After "Tan Mom," New Jersey bans children from tanning beds

NEWARK, New Jersey Mon Apr 1, 2013 9:56pm EDT

New Jersey Governor Chris Christie gives his State of the State address in the assembly chamber in Trenton, New Jersey, January 8, 2013. REUTERS/Carlo Allegri

New Jersey Governor Chris Christie gives his State of the State address in the assembly chamber in Trenton, New Jersey, January 8, 2013.

Credit: Reuters/Carlo Allegri

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NEWARK, New Jersey (Reuters) - New Jersey Governor Chris Christie signed a bill into law on Monday banning children under 17 from using commercial tanning beds, a move stemming from the case of a local woman accused of taking her 5-year-old daughter into a tanning booth.

Christie said that while he does not favor government regulation of small business, the new law was important for protecting the safety of minors.

"Governmental regulation of the private sector should always be carefully scrutinized, and sparingly adopted," he said in a statement. "The new restrictions imposed by this bill followed a single but breathlessly reported incident of a parent bringing a minor child into a tanning facility."

Patricia Krentcil of Nutley, New Jersey, was arrested in April 2012 after her daughter showed up at school with a sunburn and officials accused her of taking the child into a tanning booth.

Krentcil, who became known in tabloid stories as the "Tan Mom," testified that her own chocolate-brown hue came from many hours spent under the intense ultraviolet light of a tanning bed or out in the sun soaking up rays.

She denied exposing her daughter to a tanning session, and a grand jury opted not to indict her on charges of endangering the welfare of a child.

New Jersey was already one of several states that have regulations prohibiting anyone age 14 or younger from tanning with commercial ultraviolet devices because of the risk of skin cancer. The new law extends that ban to older teenagers.

Signing the bill into law, Christie noted the skin cancer risk and also that tanning before age 35 has been shown to increase the risk for melanoma by 75 percent.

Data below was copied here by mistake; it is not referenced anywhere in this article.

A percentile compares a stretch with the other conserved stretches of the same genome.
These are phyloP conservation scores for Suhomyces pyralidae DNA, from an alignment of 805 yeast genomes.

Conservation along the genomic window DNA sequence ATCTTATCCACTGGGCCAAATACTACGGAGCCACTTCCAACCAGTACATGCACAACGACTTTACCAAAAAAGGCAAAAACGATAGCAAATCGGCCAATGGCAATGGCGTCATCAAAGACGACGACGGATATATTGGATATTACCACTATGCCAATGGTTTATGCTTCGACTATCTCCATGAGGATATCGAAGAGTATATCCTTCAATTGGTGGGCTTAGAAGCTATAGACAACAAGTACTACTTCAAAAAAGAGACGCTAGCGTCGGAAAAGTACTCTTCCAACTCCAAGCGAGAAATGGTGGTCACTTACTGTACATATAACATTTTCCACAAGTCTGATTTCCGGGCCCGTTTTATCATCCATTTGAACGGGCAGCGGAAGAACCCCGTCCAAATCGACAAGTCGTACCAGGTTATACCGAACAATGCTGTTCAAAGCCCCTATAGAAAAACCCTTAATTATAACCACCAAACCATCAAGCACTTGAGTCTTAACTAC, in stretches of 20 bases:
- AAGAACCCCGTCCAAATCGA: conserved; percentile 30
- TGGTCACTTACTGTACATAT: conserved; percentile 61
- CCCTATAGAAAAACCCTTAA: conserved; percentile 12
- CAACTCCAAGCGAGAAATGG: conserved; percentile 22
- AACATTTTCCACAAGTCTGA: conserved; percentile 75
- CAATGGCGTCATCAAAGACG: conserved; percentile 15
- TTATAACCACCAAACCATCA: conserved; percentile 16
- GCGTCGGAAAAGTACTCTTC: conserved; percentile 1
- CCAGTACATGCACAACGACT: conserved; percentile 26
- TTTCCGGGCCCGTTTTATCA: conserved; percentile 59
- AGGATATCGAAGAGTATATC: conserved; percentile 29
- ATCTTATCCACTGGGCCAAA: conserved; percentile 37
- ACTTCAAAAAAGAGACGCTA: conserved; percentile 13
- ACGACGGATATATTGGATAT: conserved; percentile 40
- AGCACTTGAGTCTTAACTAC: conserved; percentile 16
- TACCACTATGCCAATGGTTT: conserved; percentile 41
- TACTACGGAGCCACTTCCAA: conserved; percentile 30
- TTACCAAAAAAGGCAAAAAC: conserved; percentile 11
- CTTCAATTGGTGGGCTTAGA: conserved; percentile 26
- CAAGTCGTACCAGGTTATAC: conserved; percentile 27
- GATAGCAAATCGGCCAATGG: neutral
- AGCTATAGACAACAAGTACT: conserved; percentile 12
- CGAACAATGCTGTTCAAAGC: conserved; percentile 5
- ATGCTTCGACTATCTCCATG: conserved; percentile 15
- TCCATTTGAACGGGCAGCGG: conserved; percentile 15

Under the new law, youth age 17 and older must have a parent or guardian present for an initial consultation with a tanning salon. It also bans children under 14 from getting spray tans in tanning salons.

(Editing by Ellen Wulfhorst, Cynthia Johnston and Mohammad Zargham)

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Comments (6)
gacha wrote:
Will there be a challenge to this legislation? Will the American Civil Liberties Union step up to the plate to declare this a law that violates the freedom of every freedom loving tanner in NJ from bringing their children into a tanning salon and expose them to the loving burning rays of the suntan coffin?

Apr 01, 2013 11:05pm EDT  --  Report as abuse
gacha wrote:
Will there be a challenge to this legislation? Will the American Civil Liberties Union step up to the plate to declare this a law that violates the freedom of every freedom loving tanner in NJ from bringing their children into a tanning salon and expose them to the loving burning rays of the suntan coffin?

Apr 01, 2013 11:05pm EDT  --  Report as abuse
gacha wrote:
Will there be a challenge to this legislation? Will the American Civil Liberties Union step up to the plate to declare this a law that violates the freedom of every freedom loving tanner in NJ from bringing their children into a tanning salon and expose them to the loving burning rays of the suntan coffin?

Apr 01, 2013 11:05pm EDT  --  Report as abuse
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